Skin Biopsy 101

Usually, a skin biopsy is done if your dermatologist notices an unusual-looking skin rash or blemish, or if he or she suspects that a mole might be precancerous or cancerous. A skin biopsy allows a trained physician to carefully examine the cellular appearance of your skin under a microscope. The skin sample is thinly sliced, put on a glass slide and meticulously observed over a number of days. This is all done in a pathological lab where your skin sample is sent to where pathologists and specialized dermatologists work to diagnose skin conditions and decide the diagnosis based on their findings. Examining skin samples is a skill that dermatologists learn during their training.
Skin biopsies are done using three different methods: scalpel excision, shaving the skin off, or using a puncher.
Shaving Biopsy – This is done by using a sharp tool or a razor to cut the skin tissue near horizontally
Punch Biopsy – This method is used when a deeper sample is needed, and most likely requires stitches
Excision Biopsy – This type of procedure is done using a scalpel and is usually done to remove an entire area of abnormal skin, and also requires stitches afterwards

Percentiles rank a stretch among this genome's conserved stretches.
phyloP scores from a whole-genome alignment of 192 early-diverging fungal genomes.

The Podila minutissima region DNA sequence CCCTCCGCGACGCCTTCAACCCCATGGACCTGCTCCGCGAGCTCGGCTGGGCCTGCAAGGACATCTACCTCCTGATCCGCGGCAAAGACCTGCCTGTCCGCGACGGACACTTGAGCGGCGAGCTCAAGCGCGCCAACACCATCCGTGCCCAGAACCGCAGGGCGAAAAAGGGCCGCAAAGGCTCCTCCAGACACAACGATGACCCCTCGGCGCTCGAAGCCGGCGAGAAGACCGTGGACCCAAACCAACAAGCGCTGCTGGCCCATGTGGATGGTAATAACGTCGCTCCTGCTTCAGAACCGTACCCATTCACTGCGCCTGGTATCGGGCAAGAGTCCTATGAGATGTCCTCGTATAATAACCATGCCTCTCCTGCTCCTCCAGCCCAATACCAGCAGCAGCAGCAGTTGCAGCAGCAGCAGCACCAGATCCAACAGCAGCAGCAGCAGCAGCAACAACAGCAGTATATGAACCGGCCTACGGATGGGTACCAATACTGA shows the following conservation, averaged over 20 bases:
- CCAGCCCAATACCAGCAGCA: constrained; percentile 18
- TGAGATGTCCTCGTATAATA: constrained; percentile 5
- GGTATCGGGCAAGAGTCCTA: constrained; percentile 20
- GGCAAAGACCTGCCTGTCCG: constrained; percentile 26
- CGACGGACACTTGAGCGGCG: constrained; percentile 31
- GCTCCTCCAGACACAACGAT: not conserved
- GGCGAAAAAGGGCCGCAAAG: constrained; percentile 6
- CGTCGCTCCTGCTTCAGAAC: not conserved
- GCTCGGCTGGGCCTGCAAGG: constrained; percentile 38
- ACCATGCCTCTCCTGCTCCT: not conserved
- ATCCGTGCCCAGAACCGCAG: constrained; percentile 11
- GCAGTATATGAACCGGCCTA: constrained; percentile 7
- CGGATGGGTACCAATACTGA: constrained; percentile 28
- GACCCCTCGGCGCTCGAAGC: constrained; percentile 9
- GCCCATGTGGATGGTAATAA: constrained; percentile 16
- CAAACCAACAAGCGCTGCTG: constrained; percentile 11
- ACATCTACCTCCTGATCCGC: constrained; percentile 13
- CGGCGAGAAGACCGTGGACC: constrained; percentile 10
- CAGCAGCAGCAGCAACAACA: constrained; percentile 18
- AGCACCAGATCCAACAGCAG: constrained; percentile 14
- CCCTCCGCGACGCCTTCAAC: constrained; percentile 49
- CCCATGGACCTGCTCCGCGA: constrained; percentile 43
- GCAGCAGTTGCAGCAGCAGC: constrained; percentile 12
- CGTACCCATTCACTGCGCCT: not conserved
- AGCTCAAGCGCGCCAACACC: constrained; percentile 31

It’s important to care for your biopsy wound afterwards. Keep in mind that all skin biopsies do cause a small scar. What’s vital is the aftercare that you do at home to minimize the recovery time after a biopsy is performed on you. First is to make sure that the bleeding does not continue after your biopsy wound has been dressed. Inform your dermatologist if you are taking any blood-thinning medications. Try to avoid doing activities that may cause the biopsy area to bump around, or for the skin to stretch, as it can make the wound much larger, or the stitches to come apart, resulting in more bleeding and a larger scar. Remember to keep the wound dry and clean until it has healed completely.
If you have stitches that need to be removed, your dermatologist will take them out and he or she will examined how the wound has healed.
If you are experiencing constant bleeding or drainage from your biopsy wound, or if you have any swelling, increased tenderness or redness, or if you have developed a fever, then you should call your doctor immediately as these can be signs of infection.